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Save Tuti Tursilawati and other Indonesian migrant workers from the death penalty in Saudi Arabia

The United Nations High Commissioner for Human Rights, through his spokesperson Rupert Colville, issued a position statement in Geneva today, (October 12, 2011) concerning the death penalty in Saudi Arabia, after eight Bangladeshi migrant workers were executed (beheaded) there simultaneously. In 2011, at least 58 people, of whom 20 were migrant workers, including Ruyati, were executed in the kingdom. This is an irony considering that 140 countries out of the United Nations' 193 members, have abolished the death penalty from their criminal system, or have at least introduced a moratorium on it. To that end, the UN High Commissioner for Human Rights requested Saudi Arabia to respect international human rights standards by abolishing the death penalty or establishing a moratorium.

The call of the UN High Commissioner for Human Rights should be taken seriously by the governments of both Saudi Arabia and Indonesia. Currently, at least 26 Indonesian migrant workers are facing the death penalty in Saudi Arabia, five of whom have received a death sentence--Tuti Tursilawati, Sutinah, Siti Zaenab, Aminah and Darmawati. The Indonesian government should take the call of the High Commissioner as momentum for its own efforts to ensure the release of its citizens facing execution, especially Tuti Tursilawati, who will allegedly be executed after Eid al-Adha.

Tuti Tursilawati (27 years) is a domestic migrant worker from Cikeusik, Sukahaji, Majalengka regency of West Java, dispatched to Saudi Arabia by PT. Arunda Bayu on 5 September 2009, to work for Suud Malhaq Alutaibi, in Thaif. According to the information received by her family, Tuti's employer often tried to commit immoral acts against her (Tuti). On 11 May 2010, Tuti was forced to hit her employer with wood in self defence, resulting in her employer’s death. After the incident, Tuti ran away and was arrested by local police and detained at Thaif prison until now.

Tuti's judicial process has recently been completed with the sentencing of the death penalty. It is reported that the family of Tuti's employer has requested the court to execute the death penalty (qisas) after the end of the Hajj.

The death penalty verdict is a great injustice to Tuti and must be rejected. Not only because she was a victim of violence and protecting herself, but also because the right to life of each person is a fundamental right that cannot be reduced under any circumstances.

The right to life for everyone is guaranteed in the International Covenant on Civil and Political Rights (ICCPR), which states that the right to life is a non-derogable right. Indonesia as a country having ratified the ICCPR should adopt this principle by terminating the practice of death penalty in its criminal system. Such a termination will strengthen Indonesia’s political and diplomatic position in defending Indonesian migrant workers who face the death penalty.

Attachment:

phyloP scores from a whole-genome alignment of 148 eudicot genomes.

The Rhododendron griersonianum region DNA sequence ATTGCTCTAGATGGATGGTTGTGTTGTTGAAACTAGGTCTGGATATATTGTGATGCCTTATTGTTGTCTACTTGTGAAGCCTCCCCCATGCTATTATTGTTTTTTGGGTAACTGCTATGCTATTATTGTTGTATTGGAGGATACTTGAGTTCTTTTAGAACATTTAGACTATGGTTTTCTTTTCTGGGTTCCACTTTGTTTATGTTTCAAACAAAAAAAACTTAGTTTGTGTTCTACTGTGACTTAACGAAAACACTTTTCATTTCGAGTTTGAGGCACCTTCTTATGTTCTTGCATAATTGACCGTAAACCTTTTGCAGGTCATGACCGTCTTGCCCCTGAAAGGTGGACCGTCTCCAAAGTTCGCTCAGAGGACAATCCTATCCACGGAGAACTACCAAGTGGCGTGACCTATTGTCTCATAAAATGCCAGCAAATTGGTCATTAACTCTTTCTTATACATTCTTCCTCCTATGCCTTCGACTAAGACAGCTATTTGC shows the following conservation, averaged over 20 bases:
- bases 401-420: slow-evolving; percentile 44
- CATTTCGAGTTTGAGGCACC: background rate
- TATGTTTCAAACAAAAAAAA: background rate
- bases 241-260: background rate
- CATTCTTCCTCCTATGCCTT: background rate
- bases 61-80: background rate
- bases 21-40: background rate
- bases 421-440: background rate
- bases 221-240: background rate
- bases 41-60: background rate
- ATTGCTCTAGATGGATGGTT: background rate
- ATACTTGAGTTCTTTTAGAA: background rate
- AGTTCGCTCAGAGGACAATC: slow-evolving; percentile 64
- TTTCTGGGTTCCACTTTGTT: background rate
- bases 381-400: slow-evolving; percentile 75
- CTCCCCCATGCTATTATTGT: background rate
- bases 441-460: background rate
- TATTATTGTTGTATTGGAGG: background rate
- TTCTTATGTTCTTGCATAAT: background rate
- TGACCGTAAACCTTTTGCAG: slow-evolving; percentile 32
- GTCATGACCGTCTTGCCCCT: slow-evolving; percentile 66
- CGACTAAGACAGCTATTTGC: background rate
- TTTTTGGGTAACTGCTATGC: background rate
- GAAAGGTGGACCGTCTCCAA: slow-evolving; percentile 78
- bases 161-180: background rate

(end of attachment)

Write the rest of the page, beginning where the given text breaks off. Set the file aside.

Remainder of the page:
Since the execution of Ruyati, the Indonesian government has established a task force to defend Indonesian migrant workers threatened with the death penalty, but until now that institution has not shown any significant results. In fact, since it was formed in July 2011, the task force has not made its work report public.

Based on these facts, the Civil Society Alliance against Death Penalty:

1.    Urges the Kingdom of Saudi Arabia to not execute Tuti Tursilawati and 26 other migrant workers threatened with execution;

2.    Urges President Susilo Bambang Yudhoyono to undertake high level diplomacy with the King of Saudi Arabia to acquit Tuti Tursilawati from the death penalty;

3.    Urges the governments of Saudi Arabia and Indonesia to immediately abolish or at least conduct a death penalty moratorium in respect of human rights;

4.    Urges for a performance audit and work report of the task force to defend Indonesian migrant workers threatened with the death penalty, which has not been done until now;

5.    And posits that President Susilo Bambang Yudhoyono, the minister of foreign affairs, the minister of manpower and transmigration and the head of BNP2TKI (The National Agency for Placement and Protection of Indonesian Migrant Workers) should retire from their position if they cannot save Tuti and other citizens from the threat of death penalty, considering this is a constitutional mandate.

Jakarta, 14 October 2011

Migrant Care, Kontras, Impartial, ELSAM, KWI , DEMOS, ICW, YAPPIKA, Journal of Women, INFID, Ship Women, BPI, Sapa Indonesia, ANBTI, KPI, Society of UNI Workers, JATAM, FIVE Indonesia, Wahid Institute, LSPP, Foker, Women Mahardhika, Ourvoice, JALA PRT, KBRD, SARI, INDIPT, LKTS, Syarikat Indonesia, ICDHRE, IPMIK, PAKUBUMI, Enough KNTP, IHI, AliansiSumut Unite, Indonesia Aids Coalition, Papua Axe, Praxis, APIK Federation, Indies, Yakkum, PRP , Father Benny Sustyo, Usman Hamid, Rumadi, Maman Imanuhaq, Zuhairi Misrawi, Olin Monteiro.

Contact: Haris Azhar ( 08153302342), Anis Hidayah (081578722874), Wahyu Susilo (08129307964), Indriastuti (081380305728)